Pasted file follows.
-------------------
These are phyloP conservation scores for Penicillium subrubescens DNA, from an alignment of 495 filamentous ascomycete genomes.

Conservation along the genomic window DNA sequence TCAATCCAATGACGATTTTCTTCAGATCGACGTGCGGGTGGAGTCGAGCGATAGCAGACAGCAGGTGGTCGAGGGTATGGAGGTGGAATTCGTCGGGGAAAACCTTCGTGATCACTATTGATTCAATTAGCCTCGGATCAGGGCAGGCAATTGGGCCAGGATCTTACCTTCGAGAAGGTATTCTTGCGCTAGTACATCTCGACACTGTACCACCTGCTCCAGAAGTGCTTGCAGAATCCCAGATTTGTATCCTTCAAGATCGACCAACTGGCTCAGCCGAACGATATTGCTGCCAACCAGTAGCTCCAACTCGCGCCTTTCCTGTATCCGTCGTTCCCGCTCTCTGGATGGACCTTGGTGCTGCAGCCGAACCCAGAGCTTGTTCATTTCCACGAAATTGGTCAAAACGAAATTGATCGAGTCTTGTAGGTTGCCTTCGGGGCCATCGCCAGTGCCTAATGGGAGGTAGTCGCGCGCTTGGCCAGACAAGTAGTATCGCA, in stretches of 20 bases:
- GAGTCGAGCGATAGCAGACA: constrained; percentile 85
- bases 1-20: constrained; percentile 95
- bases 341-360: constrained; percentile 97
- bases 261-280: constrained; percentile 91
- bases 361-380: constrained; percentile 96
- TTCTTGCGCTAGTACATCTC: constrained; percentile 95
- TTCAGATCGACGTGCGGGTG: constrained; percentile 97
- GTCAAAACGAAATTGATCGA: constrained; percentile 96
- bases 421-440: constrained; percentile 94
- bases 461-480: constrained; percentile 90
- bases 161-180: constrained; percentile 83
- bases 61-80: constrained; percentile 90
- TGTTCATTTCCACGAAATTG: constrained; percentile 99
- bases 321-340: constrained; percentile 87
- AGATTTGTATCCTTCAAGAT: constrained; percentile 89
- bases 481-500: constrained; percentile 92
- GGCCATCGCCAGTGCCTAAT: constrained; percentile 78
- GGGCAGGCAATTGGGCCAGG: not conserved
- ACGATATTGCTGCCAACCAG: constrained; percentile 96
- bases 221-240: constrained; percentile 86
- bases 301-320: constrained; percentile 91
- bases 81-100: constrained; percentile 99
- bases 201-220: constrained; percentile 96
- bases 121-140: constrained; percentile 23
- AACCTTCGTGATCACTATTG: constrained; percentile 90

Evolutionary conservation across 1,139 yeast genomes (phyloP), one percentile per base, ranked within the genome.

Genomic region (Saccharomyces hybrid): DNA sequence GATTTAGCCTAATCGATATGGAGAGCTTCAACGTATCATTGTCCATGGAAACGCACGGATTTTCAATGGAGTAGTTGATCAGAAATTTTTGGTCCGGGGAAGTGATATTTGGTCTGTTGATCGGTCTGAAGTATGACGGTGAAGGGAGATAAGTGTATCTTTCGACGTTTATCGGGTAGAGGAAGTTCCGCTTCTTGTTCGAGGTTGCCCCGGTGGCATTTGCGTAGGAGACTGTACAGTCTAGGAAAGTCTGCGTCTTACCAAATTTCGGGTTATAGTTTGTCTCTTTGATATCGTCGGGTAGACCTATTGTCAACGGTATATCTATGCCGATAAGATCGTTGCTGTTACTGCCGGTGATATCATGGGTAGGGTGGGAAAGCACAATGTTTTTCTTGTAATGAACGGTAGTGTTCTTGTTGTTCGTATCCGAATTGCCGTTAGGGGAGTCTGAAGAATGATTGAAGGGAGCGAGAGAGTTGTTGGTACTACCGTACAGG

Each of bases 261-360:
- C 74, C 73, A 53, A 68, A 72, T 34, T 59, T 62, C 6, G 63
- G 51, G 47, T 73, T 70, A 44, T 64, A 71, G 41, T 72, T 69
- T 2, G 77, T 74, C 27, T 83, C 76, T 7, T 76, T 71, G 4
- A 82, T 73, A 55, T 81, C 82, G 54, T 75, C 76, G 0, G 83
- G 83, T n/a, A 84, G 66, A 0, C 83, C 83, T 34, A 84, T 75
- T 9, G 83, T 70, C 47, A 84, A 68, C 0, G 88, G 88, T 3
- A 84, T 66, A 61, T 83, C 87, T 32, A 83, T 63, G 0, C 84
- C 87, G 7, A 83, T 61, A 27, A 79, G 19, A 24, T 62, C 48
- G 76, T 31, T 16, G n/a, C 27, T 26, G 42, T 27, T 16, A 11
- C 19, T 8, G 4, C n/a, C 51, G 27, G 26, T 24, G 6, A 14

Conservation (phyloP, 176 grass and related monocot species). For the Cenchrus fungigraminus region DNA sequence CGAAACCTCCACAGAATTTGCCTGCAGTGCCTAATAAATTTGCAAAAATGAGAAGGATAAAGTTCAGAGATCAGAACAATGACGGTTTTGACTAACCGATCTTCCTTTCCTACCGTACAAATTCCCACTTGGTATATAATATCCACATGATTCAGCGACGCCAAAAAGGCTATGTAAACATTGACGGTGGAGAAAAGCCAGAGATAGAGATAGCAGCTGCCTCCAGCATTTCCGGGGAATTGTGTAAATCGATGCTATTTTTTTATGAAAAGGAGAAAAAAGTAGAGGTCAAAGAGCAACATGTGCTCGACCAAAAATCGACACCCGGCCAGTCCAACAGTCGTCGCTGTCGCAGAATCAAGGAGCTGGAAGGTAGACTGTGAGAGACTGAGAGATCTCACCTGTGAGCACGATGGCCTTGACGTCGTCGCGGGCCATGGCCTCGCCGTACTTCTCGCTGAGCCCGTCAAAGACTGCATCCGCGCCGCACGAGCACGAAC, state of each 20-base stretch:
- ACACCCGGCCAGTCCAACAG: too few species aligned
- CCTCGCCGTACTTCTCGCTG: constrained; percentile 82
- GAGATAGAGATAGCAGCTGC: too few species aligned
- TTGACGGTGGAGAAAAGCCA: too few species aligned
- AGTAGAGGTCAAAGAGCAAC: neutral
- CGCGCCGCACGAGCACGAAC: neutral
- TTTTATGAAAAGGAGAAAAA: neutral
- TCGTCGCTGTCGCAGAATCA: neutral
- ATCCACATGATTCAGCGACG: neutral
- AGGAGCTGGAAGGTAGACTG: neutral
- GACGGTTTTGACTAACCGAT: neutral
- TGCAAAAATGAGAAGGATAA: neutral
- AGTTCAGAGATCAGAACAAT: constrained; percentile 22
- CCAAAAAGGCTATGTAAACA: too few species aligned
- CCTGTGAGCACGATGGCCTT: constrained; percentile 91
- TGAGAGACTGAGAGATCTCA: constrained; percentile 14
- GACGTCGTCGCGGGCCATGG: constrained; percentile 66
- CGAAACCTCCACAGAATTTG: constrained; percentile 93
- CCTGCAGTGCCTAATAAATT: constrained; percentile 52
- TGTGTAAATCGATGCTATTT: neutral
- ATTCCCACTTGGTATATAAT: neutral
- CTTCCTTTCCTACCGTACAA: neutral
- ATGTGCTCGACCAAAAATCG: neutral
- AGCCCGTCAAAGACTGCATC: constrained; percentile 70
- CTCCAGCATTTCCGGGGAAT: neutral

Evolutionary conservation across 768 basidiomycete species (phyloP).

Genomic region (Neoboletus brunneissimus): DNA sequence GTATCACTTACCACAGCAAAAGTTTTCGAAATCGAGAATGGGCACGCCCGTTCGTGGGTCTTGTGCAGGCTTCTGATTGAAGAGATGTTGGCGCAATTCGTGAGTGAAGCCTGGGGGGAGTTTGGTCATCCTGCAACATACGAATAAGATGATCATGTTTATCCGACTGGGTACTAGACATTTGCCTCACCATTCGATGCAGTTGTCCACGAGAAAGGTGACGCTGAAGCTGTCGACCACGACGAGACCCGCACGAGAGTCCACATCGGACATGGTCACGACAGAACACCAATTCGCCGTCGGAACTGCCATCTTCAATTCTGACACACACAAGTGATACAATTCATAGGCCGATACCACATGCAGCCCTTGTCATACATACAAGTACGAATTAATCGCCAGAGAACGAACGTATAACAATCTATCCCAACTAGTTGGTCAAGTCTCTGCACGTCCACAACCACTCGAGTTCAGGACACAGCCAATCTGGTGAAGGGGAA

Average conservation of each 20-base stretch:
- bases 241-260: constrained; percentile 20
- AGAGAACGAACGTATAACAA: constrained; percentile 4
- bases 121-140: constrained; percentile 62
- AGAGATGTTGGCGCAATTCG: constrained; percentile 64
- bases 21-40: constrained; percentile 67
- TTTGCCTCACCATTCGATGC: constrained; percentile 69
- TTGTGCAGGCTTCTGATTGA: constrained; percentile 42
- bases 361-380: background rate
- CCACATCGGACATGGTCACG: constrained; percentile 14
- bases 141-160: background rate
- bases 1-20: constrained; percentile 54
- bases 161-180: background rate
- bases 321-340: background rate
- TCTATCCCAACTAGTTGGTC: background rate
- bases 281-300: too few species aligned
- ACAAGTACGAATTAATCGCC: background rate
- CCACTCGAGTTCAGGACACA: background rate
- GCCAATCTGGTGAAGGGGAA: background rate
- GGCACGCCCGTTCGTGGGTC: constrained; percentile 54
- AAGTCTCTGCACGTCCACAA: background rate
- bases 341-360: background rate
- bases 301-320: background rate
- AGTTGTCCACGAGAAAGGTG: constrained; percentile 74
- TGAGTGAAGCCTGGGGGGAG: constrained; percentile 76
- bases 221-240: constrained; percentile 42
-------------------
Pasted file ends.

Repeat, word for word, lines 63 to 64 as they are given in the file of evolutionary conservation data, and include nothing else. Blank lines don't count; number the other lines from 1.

- CTTCCTTTCCTACCGTACAA: neutral
- ATGTGCTCGACCAAAAATCG: neutral